Caddy logo
Caddy logo

Why you should use Caddy as your webserver

emember the times when the term “Webserver” was almost exclusively synonymous to the words “Apache” and “NGINX”? Well, it is the year 2020 now and a lot has changed in the last few years. With tools like Docker and Kubernetes rising in the web industry there is a growing need for more small, leightweight but still flexible web server and reverse proxy solutions with features like dynamic configuration and load balancing.

Enter Caddy - a modern, flexible and easy to configure webserver built for the modern web!

It’s easy to configure

Caddy makes use of configuration adapters (config adapters for short) — so it can be configured using multiple methods. There are two built-in: JSON and Caddyfile.

The Caddyfile is the config adapter for the average human, it is easy to understand and dead simple to use.
Let’s pretend that you just rented a virtual server instance somewhere and have setup the Caddy webserver using the package manager of your choice.

You stumble about the /etc/caddy directory and the curious human you are, opening the /etc/caddy/Caddyfile .
You are immediately amazed at what few lines of configuration are in there!

*:80 {
root * /usr/share/caddy
file_server
}

That’s it! That is everything needed to serve some basic files! (Compare this to the default nginx or apache configuration if you want to know why I am so enthusiastic about it!).

Scenario 1: Serving a SPA + separate API

Okay, let’s step it up to another common scenario. You crafted a cool Angular/React/Vue.js App and nice API in the programming language of your choice (Go, .NET Core, etc. ).

The API might be listening on port localhost:4321 . Here is the Caddyfile for everything:

# The domain you want to use
mycoolapp.com
# set the root directory
root * /var/www/html/spa
# Compress responses according to Accept-Encoding headers to speed
# things up where possible
encode gzip zstd
# Configure path router support for Angular or another SPA framework
try_files {path} {path}/ /index.html
# Send every request to starting with '/api/' to the backend
reverse_proxy /api/* localhost:4321
# Serve everything else like assets from the file system
file_server

Done! Restart your caddy server and access your application!

Scenario 2: Serve a PHP app using FastCGI

Many apps on the web run on PHP today. So, let’s add a PHP application for demonstration purposes on the same server alongside the SPA.

To add another site definition, we wrap everything after the domain in curly braces and then add a new site definition like this (assuming you installed the package php7.4-fpm from deb.sury.org on a standard Debian/Ubuntu machine):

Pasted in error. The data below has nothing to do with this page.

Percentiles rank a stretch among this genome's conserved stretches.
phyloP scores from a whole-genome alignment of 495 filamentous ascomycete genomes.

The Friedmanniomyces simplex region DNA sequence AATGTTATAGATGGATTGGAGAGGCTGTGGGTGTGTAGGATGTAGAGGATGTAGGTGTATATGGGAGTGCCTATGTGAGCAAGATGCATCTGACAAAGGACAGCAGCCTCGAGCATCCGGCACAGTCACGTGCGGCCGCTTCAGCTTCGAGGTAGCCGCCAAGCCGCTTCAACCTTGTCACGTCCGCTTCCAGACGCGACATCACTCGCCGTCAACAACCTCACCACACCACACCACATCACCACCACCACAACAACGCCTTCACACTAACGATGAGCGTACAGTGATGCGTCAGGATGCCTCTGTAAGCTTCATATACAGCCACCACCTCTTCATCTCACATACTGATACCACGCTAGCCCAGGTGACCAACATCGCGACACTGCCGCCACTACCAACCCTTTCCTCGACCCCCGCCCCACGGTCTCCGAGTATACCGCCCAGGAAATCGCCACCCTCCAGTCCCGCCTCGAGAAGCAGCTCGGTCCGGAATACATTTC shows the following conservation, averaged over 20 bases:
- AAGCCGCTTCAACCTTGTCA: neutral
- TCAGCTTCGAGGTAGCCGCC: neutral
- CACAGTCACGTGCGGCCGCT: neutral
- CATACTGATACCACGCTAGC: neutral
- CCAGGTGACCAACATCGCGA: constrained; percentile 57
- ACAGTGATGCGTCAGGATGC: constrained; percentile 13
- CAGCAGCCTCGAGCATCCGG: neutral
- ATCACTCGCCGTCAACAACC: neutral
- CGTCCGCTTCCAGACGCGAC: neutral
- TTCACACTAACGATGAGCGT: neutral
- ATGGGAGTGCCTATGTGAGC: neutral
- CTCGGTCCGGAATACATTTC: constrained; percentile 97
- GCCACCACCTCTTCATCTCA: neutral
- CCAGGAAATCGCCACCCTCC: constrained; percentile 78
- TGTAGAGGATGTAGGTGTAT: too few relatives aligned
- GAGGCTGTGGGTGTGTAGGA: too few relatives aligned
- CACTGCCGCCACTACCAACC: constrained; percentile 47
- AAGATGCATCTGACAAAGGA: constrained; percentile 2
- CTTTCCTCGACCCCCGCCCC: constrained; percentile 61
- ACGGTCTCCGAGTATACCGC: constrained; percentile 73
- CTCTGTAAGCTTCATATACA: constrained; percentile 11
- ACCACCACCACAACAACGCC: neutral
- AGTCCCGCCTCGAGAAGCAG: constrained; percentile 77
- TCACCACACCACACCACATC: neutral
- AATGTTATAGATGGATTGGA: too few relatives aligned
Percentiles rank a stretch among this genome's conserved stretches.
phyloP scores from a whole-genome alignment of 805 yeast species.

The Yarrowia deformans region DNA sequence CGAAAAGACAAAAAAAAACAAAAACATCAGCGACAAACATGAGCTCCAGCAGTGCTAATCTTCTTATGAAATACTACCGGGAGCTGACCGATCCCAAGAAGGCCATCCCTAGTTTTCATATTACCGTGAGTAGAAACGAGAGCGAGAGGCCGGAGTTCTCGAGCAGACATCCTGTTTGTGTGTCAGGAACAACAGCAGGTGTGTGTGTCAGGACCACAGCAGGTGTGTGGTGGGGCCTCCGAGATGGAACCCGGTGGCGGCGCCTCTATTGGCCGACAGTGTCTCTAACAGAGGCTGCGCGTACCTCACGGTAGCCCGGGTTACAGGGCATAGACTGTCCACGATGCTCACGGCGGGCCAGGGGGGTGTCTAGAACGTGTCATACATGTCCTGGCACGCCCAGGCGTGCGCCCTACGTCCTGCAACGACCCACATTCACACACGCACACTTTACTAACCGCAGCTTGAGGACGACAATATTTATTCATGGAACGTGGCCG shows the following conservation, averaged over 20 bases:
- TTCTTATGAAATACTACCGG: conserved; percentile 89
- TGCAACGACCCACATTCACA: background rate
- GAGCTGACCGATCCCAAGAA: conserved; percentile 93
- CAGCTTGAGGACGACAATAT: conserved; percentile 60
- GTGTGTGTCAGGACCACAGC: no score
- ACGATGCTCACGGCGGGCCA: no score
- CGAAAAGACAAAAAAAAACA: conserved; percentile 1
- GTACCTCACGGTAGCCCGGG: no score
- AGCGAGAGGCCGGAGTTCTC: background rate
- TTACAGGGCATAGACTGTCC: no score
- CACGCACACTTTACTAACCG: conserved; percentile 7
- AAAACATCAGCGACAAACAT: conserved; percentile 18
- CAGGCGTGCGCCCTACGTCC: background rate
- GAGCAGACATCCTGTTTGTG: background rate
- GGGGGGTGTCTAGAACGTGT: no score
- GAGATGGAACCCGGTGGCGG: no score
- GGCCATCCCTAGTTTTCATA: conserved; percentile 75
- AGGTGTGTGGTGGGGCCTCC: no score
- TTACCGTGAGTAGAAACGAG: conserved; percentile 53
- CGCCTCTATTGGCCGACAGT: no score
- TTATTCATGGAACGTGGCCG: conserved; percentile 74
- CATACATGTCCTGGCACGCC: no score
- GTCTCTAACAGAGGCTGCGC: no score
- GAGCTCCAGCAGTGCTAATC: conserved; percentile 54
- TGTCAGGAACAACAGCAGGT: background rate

mycoolapp.com {
encode gzip zstd
root * /var/www/html/spa
try_files {path} {path}/ /index.html
reverse_proxy /api/* localhost:4321
file_server
}
myphpapp.com {
encode gzip zstd
root * /var/www/html/php-app
php_fastcgi unix//run/php/php7.4-fpm.sock
file_server
}

And thats it! Your PHP application should be up and running!

Automatic HTTPS

If you setup a site using Caddy on a publicly reachable server with the domain pointed to it, you will have noticed that your site got Let’s Encrypt certificates automatically.

Caddy serves any site with a domain on HTTPS by default and provision a Let’s Encrypt certificate if it is publicly reachable on the internet.

It will also automatically keep renewing those certificates for you! If you want to learn more about Caddys automatic HTTPS feature, head over to the Documentation.

Configuration API

At the start of this article, I wrote about the different config adapters supported by Caddy. Another one of those is the JSON file adapter. But it not only comes with a file adapter, it also has a JSON configuration API.

Admittedly, the JSON route is way more verbose, but here is an example straight from the official documentation:

curl localhost:2019/load \
-X POST \
-H "Content-Type: application/json" \
-d @- << EOF
{
"apps": {
"http": {
"servers": {
"hello": {
"listen": [":2015"],
"routes": [{
"handle": [{
"handler": "static_response",
"body": "Hello, world!"
}]
}]
}
}
}
}
}
EOF

You can find an introduction for the Caddy API in the documentation.

Wrapping up

So if you are tired of complicated configuration files and profit from automatic HTTPS-Certificates via Let’s Encrypt, you should definitely check out Caddy.

Setup a test environment and take it for a test drive. There are even more features available like load-balancing or Docker support.

Thanks for reading!

Software Developer, avid reader, curious human

Get the Medium app

A button that says 'Download on the App Store', and if clicked it will lead you to the iOS App store
A button that says 'Get it on, Google Play', and if clicked it will lead you to the Google Play store